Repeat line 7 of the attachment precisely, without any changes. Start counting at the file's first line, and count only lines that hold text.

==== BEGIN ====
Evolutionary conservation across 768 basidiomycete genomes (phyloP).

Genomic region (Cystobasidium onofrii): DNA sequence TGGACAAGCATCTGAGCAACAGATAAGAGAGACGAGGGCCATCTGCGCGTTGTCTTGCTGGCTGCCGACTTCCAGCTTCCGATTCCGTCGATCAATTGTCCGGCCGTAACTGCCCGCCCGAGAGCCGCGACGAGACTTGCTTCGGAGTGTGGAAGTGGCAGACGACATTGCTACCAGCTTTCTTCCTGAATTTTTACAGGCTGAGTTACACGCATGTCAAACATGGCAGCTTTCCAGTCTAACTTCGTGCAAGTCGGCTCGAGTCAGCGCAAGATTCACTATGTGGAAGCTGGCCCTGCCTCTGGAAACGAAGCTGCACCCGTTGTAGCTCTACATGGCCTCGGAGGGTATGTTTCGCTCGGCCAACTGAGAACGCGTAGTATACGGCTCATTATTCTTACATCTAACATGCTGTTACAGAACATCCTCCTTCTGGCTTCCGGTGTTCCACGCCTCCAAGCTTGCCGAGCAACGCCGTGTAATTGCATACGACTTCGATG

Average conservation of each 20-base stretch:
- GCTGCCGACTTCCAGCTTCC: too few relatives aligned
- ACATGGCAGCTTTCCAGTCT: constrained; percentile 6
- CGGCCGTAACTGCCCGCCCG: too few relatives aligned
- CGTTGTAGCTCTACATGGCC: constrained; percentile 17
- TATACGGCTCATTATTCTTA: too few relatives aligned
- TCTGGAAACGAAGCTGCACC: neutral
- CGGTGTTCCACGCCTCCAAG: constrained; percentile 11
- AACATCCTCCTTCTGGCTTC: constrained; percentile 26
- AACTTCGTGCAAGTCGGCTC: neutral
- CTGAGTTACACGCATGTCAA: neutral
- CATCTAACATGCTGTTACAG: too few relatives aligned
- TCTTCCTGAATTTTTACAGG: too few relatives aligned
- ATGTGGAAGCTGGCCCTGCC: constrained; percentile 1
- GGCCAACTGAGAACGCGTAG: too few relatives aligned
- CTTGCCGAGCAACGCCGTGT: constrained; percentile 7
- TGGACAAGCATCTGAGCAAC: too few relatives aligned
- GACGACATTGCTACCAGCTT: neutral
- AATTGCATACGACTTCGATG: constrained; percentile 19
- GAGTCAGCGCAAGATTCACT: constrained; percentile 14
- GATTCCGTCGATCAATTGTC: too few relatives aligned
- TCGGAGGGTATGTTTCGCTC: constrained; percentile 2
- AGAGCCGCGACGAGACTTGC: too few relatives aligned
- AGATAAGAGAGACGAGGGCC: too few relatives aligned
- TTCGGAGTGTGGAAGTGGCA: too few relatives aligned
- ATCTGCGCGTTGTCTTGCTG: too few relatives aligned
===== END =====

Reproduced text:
- CGTTGTAGCTCTACATGGCC: constrained; percentile 17